“We started all that planning when we’re operating off the coast of Guam, which was obviously a vastly different experience – warm temperatures, high humidity,” Morgan said. “Within the space of the week, we went from sweating at every step to bundled up and seeing our breath on the bridge. So it was definitely a mentality shift.”
Theodore Roosevelt also participated in Northern Edge in 2019, the first time a carrier had done so in 10 years. Morgan and others said they leaned on the playbook from that experience.
“In 2019 the carrier was more limited,” said Morgan, who participated in the exercise for the first time this year. “We had to be closer to shore. We had more flexibility this time because our pilots were certified to operate farther from land.”
While the Navy trains to operate around marine wildlife, crew members said they were surprised by how often they spotted whales and dolphins.
“We had to be very cognizant of where we were operating and keep a good lookout,” Morgan said.
Water temperatures ranged from the high 30s to low 40s Fahrenheit, markedly different from the 80-degree water temperatures around Guam, said Capt. Eric Anduze, Theodore Roosevelt’s commanding officer. Keeping sailors warm became a priority, including shortening rotations to help “maintain awareness.”
“When you live in a floating metal box, it really permeates through the skin of the ship and makes everything extremely cold,” Anduze said.
A person in water that cold can only survive about 20 minutes, said Ensign Jorge Miguel, a bridge officer of the deck. That leaves an extremely small window to maneuver the carrier and the resources necessary for search and rescue if someone goes overboard.
“You don’t want to wait 20 minutes,” Miguel said. “By then it’s too late.”
A lingering weather system created days of low visibility, reducing the ability to launch aircraft, Anduze said.
Operations slowed but didn’t stop, and that low visibility made extra vigilance necessary, Miguel said.
“If you’re not able to see out the window and see any contacts out there, at that point you’re relying on radars to see what you have in front of you and make the best decision with what you have available to you,” Miguel said.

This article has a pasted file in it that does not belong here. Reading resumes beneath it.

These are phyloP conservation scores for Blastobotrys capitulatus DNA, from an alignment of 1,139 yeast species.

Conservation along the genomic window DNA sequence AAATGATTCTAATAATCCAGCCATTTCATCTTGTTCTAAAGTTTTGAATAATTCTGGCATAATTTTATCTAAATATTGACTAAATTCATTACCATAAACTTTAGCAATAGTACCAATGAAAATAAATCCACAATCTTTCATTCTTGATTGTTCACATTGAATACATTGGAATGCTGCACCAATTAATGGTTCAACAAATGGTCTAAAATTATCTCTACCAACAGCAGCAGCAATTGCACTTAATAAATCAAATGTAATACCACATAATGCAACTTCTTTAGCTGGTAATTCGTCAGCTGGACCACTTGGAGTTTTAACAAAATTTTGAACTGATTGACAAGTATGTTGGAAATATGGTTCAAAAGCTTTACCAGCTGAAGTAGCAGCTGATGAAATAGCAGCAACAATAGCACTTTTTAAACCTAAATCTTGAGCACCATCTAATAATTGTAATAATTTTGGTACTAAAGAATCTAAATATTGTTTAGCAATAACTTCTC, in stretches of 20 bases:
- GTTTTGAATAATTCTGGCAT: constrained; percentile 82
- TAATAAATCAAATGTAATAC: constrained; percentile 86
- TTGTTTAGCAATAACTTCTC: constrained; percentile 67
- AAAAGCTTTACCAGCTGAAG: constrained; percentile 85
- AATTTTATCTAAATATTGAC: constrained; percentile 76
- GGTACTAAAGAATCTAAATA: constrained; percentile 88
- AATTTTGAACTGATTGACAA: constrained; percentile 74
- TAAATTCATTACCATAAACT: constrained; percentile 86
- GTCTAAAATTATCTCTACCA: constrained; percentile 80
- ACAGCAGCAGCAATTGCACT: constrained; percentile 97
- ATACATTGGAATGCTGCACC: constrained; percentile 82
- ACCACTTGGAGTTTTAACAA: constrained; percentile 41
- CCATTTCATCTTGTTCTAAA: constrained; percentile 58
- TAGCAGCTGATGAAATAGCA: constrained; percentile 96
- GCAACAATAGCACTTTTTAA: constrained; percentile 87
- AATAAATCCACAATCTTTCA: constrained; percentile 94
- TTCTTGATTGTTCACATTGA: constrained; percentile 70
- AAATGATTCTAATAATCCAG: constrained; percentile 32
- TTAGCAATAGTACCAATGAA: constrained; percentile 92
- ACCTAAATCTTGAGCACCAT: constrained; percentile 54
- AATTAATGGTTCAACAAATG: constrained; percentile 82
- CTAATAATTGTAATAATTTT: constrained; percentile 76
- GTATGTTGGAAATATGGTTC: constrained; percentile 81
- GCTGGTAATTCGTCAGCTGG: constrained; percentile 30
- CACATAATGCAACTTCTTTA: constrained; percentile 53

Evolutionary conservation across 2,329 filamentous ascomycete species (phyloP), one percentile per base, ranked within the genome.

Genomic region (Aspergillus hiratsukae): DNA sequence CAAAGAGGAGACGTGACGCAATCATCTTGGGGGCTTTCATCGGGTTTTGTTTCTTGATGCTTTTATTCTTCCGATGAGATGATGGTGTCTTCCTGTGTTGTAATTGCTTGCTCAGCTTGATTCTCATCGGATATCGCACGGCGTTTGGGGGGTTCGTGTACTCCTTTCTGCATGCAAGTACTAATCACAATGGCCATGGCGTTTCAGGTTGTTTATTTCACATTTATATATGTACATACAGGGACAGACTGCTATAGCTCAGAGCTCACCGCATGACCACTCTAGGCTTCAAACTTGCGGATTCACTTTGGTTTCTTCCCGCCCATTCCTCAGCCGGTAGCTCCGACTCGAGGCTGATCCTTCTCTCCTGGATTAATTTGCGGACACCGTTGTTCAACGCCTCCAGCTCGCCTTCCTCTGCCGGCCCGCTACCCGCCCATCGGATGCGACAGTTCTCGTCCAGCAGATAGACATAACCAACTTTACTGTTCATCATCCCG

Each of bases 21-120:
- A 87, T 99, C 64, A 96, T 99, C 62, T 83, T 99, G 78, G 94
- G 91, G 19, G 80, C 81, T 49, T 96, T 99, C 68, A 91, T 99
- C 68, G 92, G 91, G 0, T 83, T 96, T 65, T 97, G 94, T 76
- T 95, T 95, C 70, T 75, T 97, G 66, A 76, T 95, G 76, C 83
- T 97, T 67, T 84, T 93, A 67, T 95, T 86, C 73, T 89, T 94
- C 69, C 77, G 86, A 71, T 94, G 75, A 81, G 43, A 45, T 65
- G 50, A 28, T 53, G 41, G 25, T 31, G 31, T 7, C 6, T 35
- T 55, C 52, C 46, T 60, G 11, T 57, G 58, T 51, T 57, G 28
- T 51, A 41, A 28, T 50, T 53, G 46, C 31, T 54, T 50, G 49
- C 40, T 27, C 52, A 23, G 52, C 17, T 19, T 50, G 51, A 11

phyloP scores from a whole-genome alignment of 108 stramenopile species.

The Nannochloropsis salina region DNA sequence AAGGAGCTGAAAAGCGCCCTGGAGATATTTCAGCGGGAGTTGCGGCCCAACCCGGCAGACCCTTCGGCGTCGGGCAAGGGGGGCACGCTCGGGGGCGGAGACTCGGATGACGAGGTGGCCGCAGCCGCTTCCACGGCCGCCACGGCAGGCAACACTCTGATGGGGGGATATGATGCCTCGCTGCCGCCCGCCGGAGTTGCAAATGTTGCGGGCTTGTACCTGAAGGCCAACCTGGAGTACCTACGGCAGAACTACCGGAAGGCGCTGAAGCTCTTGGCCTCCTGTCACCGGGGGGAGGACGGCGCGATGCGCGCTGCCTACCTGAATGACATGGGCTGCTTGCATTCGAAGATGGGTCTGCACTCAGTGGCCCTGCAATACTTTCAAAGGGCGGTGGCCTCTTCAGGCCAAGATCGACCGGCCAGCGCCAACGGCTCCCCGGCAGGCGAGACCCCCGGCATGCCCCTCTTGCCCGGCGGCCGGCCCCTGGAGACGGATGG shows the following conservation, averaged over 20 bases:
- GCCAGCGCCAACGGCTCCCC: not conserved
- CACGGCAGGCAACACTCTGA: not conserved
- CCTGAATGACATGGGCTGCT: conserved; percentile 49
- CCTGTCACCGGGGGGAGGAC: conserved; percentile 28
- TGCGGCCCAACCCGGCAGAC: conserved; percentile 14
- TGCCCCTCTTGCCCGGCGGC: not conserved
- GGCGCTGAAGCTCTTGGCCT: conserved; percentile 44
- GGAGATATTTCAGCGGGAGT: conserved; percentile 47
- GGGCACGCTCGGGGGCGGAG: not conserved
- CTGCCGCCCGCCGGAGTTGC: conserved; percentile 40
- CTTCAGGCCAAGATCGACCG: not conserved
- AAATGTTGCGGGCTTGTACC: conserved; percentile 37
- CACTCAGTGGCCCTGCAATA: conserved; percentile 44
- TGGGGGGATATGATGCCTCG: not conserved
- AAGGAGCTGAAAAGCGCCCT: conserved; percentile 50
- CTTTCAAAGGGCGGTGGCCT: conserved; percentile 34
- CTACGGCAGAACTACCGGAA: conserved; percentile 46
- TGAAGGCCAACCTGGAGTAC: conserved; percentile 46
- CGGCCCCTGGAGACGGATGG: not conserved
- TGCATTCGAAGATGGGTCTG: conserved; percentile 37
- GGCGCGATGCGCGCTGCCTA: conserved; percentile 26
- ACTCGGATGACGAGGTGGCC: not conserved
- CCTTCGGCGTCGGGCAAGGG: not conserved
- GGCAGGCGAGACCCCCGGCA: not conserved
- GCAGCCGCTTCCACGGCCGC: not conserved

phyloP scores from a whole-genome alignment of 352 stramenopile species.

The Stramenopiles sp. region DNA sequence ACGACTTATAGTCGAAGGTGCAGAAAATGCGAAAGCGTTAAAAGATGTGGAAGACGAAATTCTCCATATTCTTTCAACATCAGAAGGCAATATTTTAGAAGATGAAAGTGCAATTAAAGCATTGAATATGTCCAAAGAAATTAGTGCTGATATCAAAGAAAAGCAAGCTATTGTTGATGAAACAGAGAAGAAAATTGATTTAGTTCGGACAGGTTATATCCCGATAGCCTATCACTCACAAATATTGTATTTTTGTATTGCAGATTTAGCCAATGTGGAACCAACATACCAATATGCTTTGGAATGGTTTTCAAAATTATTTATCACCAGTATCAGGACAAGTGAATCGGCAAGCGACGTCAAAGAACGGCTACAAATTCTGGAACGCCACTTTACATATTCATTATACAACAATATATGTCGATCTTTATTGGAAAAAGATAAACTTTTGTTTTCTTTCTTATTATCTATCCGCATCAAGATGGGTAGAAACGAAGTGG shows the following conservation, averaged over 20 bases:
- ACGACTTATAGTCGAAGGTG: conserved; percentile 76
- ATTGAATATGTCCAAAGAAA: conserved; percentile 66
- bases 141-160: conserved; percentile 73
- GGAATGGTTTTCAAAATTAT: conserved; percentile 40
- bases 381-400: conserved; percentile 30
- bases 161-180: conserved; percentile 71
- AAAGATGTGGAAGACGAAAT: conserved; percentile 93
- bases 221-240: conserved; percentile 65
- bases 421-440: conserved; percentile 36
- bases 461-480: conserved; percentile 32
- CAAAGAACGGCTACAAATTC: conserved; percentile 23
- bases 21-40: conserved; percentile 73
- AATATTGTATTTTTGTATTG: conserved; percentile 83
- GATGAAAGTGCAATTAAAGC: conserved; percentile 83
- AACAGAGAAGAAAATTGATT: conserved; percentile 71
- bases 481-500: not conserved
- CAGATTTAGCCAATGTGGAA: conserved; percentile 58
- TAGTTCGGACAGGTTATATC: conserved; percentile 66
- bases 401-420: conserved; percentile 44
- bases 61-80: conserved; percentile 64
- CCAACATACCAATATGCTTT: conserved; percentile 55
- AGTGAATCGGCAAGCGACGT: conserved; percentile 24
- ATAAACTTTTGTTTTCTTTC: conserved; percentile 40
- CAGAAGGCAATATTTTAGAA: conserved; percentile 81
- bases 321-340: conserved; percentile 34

Poor weather also caused problems for pilots one day during the exercise, forcing them to divert to an Air Force base inland, Morgan said. With the pandemic ongoing, the crew did not want to strand pilots overnight.
“One of the unique things about being an aircraft carrier is you can always move the airport, but it was so thick that day, we had to delay recovery by several hours,” Morgan said.
“That was a lot of work between our air department [and] our meteorologists on board. We were working with the strike group and just trying to figure out where we can position the ship so that we can recover those aircraft before sunset,” Morgan added.
While longer days meant more light on the flight deck, Moore, who was aboard for the 2019 exercise, said they also made it more difficult to rest. Sleep deprivation is a major readiness problem for the Navy.
For Miguel, the experience presented a challenge partly because it was brand new, but he said novelty shouldn’t be an obstacle.
“Whether we’re in Alaska or, say, Fifth Fleet or Seventh Fleet, it doesn’t really matter. We should be able to execute and use to training that we’ve gone through to execute accordingly,” he said.